From Emily Hogstad
Posted on August 16, 2012 at 3:28 PM
Maybe he did have an off-night? But even if he did, I agree it's not a particularly good review. IMHO what an artist does off-stage should not be used for criticism, especially when you have such a limited amount of space. So amen to your conclusion that arts journalists need to do better.

But to be fair, newspaper reviews are usually 90% pretentious bullcrap, anyway. Especially the NYT. If someone could find a recent review of theirs that is worthwhile, I'd love to read it, because I hit dud after dud there, to the point where I don't even seek them out anymore. I'm not sure if it's the paltry amount of space that tends to be given to them, the lack of respect shown to arts journalists by their employers, the readership's lack of interest, or other factors entirely, but I always feel like the people lucky enough to be writing about the shows don't even want to be there in the first place. If you do not want to be there, I sure as heck don't want to hear what you thought. I think this is a field of journalism that is going to go online exclusively sooner rather than later. (The reviews I read online tend to be so much more interesting than the professional ones, if not necessarily better written. But you know what? I'd take a badly written yet interesting and honest review over an intellectually senseless one with good grammar any day.) Then we get into the subject of "would the loss of professional critics be a bad thing?" This sounds terrible, but in its current state I'm not so sure if it would. :/ I dunno.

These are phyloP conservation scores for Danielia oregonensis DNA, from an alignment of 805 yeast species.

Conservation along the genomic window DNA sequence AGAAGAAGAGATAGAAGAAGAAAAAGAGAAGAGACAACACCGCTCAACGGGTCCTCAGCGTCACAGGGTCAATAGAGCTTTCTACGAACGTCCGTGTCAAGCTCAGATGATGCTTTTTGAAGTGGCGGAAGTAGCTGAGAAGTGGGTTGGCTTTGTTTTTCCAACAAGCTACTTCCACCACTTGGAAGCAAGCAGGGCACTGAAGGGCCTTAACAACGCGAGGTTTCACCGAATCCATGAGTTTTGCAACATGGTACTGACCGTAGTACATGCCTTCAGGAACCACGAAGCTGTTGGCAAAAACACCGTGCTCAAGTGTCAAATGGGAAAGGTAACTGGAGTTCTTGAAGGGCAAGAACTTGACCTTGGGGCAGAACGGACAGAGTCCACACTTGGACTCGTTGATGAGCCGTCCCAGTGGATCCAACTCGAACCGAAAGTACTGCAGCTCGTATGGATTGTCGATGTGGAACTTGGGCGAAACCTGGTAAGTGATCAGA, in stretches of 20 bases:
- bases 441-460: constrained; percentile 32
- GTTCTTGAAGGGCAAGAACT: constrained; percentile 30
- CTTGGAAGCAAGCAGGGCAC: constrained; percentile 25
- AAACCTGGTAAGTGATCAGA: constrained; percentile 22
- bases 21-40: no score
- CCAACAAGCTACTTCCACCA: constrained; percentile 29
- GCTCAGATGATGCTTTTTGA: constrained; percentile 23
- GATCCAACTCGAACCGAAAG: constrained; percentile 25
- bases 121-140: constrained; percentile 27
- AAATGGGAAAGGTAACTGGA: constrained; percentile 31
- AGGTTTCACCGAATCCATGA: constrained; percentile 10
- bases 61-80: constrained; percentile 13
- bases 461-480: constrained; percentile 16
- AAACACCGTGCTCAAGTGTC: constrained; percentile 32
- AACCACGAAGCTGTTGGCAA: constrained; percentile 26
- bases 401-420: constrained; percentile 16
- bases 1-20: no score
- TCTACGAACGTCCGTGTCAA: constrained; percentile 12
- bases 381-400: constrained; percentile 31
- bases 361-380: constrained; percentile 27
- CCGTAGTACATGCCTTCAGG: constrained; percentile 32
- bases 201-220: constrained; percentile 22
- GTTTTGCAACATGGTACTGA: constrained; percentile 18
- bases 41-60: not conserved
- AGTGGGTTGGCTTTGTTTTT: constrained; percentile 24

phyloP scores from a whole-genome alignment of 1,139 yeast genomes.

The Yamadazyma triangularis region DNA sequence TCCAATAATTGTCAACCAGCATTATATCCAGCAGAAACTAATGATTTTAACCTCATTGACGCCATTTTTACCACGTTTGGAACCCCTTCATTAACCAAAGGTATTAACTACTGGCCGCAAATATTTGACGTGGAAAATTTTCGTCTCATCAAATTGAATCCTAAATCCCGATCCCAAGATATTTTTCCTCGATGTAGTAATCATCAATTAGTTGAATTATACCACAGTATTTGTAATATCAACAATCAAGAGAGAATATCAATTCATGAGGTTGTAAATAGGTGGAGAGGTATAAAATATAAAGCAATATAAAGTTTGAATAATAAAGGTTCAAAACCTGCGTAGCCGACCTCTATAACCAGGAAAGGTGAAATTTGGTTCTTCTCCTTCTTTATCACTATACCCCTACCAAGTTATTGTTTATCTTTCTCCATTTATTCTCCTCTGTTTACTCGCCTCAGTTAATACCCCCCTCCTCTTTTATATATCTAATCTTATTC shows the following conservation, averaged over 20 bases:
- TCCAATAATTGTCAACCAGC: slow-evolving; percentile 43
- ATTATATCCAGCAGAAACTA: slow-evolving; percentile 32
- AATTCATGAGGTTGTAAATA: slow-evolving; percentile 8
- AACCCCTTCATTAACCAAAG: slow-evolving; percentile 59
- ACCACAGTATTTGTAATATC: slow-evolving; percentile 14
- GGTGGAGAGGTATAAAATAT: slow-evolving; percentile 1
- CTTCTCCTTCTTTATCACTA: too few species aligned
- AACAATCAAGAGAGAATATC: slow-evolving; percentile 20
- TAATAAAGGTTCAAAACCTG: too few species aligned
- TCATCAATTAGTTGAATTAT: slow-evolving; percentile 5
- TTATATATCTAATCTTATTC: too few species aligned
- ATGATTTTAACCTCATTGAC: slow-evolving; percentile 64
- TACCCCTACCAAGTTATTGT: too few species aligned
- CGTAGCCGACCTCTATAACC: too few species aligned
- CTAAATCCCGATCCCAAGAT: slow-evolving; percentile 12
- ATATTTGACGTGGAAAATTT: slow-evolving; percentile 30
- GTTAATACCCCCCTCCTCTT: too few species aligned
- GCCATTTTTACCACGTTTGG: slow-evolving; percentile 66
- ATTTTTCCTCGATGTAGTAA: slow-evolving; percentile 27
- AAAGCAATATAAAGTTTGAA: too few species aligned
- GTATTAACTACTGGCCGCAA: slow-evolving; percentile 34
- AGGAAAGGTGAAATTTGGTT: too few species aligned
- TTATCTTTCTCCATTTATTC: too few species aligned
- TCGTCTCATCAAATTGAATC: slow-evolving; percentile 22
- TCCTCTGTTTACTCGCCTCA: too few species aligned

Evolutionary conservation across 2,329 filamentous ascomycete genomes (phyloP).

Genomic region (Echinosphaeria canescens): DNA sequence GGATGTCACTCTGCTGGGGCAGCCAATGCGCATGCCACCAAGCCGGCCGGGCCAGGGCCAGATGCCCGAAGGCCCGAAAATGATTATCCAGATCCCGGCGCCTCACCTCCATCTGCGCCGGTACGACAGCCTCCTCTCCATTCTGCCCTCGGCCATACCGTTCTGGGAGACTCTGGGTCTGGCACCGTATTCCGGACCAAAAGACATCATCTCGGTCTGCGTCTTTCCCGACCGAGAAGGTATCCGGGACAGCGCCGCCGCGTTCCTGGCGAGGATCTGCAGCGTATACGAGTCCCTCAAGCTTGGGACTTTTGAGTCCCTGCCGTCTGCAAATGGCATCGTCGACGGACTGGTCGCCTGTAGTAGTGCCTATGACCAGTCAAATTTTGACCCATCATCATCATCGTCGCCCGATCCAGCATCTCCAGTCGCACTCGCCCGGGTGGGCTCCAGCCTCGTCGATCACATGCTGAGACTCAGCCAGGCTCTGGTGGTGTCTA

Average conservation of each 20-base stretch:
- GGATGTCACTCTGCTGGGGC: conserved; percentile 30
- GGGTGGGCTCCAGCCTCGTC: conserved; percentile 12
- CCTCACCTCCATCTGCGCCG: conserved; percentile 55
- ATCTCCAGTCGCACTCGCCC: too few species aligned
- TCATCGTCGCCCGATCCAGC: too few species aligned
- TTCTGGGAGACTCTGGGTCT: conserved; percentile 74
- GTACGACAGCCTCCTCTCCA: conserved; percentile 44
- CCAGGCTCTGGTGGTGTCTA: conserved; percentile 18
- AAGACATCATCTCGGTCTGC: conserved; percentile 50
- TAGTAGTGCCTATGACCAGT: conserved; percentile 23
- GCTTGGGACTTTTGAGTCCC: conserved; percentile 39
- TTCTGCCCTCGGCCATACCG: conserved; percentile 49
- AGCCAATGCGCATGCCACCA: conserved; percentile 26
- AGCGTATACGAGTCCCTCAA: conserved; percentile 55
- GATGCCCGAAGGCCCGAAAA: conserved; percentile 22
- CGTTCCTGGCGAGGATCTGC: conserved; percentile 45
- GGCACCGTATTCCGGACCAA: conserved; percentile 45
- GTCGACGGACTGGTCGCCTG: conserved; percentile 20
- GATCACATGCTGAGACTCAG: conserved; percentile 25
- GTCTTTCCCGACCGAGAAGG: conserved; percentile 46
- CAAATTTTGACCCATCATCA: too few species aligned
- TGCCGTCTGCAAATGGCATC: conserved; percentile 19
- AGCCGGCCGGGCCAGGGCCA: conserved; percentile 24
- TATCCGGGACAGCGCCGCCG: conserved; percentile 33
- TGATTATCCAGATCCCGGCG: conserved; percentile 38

Anyway! Thanks much for your thoughts. I like Siem's playing; I'd never heard it before. I'd seen pictures of him on Tumblr before and, I'm ashamed to admit, had subconsciously dismissed him. (I know, I know... Not very good form of me to admit that in the same comment as the above paragraph. But at least it was subconscious dismissal, and I didn't write a review in the frigging New York Times about it, so you have to give me that...) In future I will try to be more careful in future not to dismiss someone based on their publicity photos.

From Samuel Thompson
Posted on August 16, 2012 at 6:23 PM
Emily - Thank you for your response. Regarding your question ("Maybe he had an off night?"): maybe he did? Haven't we all? I have to agree with you; what an artist does off the concert stage is totally up to the artist - and furthermore, to dismiss someone as "not serious" because of his having serenaded Lady Gaga is inexplicable at best: at worst, the act of dismissing everyone who shows a public interest in "other things" is a sad example of the elitism of which classical musicians are said to have. Fortunately, we see through artists like Mr. Siem that "elitism" is not the case.

Regarding publicity photos: again, nothing new under the sun. It is interesting, however, to read your very honest statement about subconsciously dismissing him because of his photos. I must ask, did anyone dismiss Anne Sophie-Mutter due her penchant for strapless Christian Dior (designed by the late and GREAT couturier Gianfranco Ferre)? HARDLY!